In 1873, Baptists living near the Shaw’s Creek section of Horse Shoe formed Shaw’s Creek Baptist Church. For more information on this church, visit http://hendersonheritage.com/shaws-creek-baptist-church-cemetery/
In 1888, Baptists living in the area of Horse Shoe near the post office and river formed Riverside Baptist Church. The Rev. D.B. Nelson was the first pastor. There were 29 charter members. The church first met on land near the French Broad River. In 1898, the church sold this land and purchased land from M.J. Allen. They salvaged wood and the bell from the “Mountain Lily.” They hung the ship’s bell “on posts in the churchyard and used it until 1924.” The bell is located today under a covered shelter at the church.
For more information on the French Broad Steamship Company and the “Mountain Lily,” visit http://hendersonheritage.com/homes-transportation-and-communication/
In 1907, Riverside Baptist Church changed the name to Horse Shoe Baptist Church. The church bought the old post office property in the 1980s and used the old post office building as an activity center. In 1985, the church changed the name to Horse Shoe First Baptist Church.
Cartoonist William “Bil” Dwyer (1807-1987) once lived at the end of Battle Creek Road in Horse Shoe prior to 1970. Dwyer worked at the King Features Syndicate and was appointed to take over the Dumb Dora strip in 1932. Dumb Dora was cancelled in 1936 and in 1951 Dwyer created the short lived strip, Sandy Hill. The Register and Tribune Services distributed Sandy Hill until 1954. He dedicated three years to Disney Studios helping direct Bambi, Pinocchio, and Fantasia. After Disney, Paramount Pictures hired him to write personality profiles of actors and actresses which led him into portraiture of famous persons.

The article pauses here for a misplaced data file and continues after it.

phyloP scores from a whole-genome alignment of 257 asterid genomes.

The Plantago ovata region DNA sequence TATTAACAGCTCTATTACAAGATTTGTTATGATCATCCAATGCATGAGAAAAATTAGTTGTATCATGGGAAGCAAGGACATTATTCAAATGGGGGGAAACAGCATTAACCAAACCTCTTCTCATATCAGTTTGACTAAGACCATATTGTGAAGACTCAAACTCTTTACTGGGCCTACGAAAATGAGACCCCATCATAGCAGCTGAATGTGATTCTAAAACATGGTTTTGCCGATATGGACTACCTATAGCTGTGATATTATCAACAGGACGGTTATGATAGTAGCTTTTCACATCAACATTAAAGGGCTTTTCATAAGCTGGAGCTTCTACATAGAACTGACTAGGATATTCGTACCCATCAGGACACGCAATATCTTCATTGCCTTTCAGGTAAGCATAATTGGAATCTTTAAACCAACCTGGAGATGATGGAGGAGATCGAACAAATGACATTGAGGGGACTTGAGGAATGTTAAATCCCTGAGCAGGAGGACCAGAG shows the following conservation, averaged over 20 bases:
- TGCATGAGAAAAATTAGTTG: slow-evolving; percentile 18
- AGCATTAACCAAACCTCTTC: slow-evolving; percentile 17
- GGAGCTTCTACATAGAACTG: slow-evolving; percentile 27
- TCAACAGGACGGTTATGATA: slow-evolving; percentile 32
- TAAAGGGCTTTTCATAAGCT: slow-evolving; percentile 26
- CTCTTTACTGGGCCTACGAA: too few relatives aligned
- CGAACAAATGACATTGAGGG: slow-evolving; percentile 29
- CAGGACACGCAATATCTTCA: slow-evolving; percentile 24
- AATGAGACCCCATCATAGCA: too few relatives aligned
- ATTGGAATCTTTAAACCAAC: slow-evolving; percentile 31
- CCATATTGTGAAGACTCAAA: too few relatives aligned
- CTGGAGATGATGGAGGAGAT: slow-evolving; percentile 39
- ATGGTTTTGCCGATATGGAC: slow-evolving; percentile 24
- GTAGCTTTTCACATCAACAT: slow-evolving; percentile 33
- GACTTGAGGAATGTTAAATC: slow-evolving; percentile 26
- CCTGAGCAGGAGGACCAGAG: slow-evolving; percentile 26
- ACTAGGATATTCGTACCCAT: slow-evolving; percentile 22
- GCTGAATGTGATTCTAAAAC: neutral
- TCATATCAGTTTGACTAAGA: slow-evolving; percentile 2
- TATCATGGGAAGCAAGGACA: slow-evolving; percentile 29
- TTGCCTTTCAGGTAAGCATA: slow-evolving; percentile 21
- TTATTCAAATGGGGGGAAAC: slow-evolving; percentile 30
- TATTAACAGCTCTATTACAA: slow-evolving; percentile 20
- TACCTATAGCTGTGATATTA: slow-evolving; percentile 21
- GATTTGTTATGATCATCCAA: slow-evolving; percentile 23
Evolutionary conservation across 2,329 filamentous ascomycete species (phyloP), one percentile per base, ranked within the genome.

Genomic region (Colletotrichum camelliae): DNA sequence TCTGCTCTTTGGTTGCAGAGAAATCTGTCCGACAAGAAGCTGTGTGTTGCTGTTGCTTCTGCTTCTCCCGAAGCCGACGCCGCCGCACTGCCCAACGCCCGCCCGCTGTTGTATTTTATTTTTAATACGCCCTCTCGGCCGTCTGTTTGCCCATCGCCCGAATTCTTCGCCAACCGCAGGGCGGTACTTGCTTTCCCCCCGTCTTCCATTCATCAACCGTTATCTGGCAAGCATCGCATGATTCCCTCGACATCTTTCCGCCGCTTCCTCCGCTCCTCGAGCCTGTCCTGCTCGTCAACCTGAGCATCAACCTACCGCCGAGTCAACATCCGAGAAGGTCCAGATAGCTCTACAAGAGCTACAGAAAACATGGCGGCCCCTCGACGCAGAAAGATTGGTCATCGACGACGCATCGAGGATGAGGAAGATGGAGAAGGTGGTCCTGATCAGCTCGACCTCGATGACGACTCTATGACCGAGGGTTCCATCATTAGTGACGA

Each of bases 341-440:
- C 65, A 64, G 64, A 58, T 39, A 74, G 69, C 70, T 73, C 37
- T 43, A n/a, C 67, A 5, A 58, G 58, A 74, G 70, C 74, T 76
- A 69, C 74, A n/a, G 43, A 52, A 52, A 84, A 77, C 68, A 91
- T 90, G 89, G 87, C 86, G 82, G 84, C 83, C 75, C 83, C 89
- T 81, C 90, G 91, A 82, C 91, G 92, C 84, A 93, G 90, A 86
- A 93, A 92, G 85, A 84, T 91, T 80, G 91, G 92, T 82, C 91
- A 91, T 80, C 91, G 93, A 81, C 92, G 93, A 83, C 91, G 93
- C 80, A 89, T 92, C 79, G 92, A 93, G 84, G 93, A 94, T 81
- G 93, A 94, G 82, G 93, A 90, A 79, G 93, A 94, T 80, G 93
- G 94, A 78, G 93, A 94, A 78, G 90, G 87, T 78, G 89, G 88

He retired to cattle and hog farming at the end of Battle Creek Road in Horse Shoe. About 1970 he and his wife moved to Highlands and established the Merry Mountaineers. Their publications include “Dictionary for Yankees and Other Uneducated People,” “Southern Appalachian Mountain Cookin’,“ “Southern Sayin’s for Yankees and Other Immigrants” and “Cookin’ Yankees Ain’t Et. “
Battle Creek Road got its name from three families fighting over two oxen, according to storyteller Frank FitzSimons. The two oxen were stolen or borrowed by members of one family from another family who lived in the area. Three families then gathered on the banks of the creek “yelling, cursing, screaming, shouting, fighting and shooting.” A Civil War veteran living within hearing distance said it “sounded like a battle with the Yankees.”
Thus, the road became known as Battle Creek Road.
Sixth Avenue from Hendersonville to Laurel Park was once named Shaw’s Creek Street. It became Shaw’s Creek Road at the town limits where it crossed Shaw’s Creek. Today, this is U.S. 64 West, also called the Brevard Road.
Horse Shoe was a rich agricultural area before subdivisions, houses and tourist cottages took over much of the land.
Agricultural areas remain primarily along the French Broad River and along Yale Road.
The Johnson family still grows vegetables in the fields along the French Broad River in Horse Shoe. Mountain Bean Growers and Flavor 1st are owned by the descendants of the early Johnson brothers who had land in Horse Shoe in the late 1790s. For more information, visit http://hendersonheritage.com/dairies-vegetables-and-flowers/
The Brannon family still owns large amounts of agricultural acreage in Horse Shoe.
Visit http://www.blueridgenow.com/article/20041101/NEWS/411010323 to read the article written on Drew Brannon and the Brannon family.
Also read an interview with Carl Leonard Brannon at http://www.findagrave.com/cgi-bin/fg.cgi?page=gr&GRid=12451388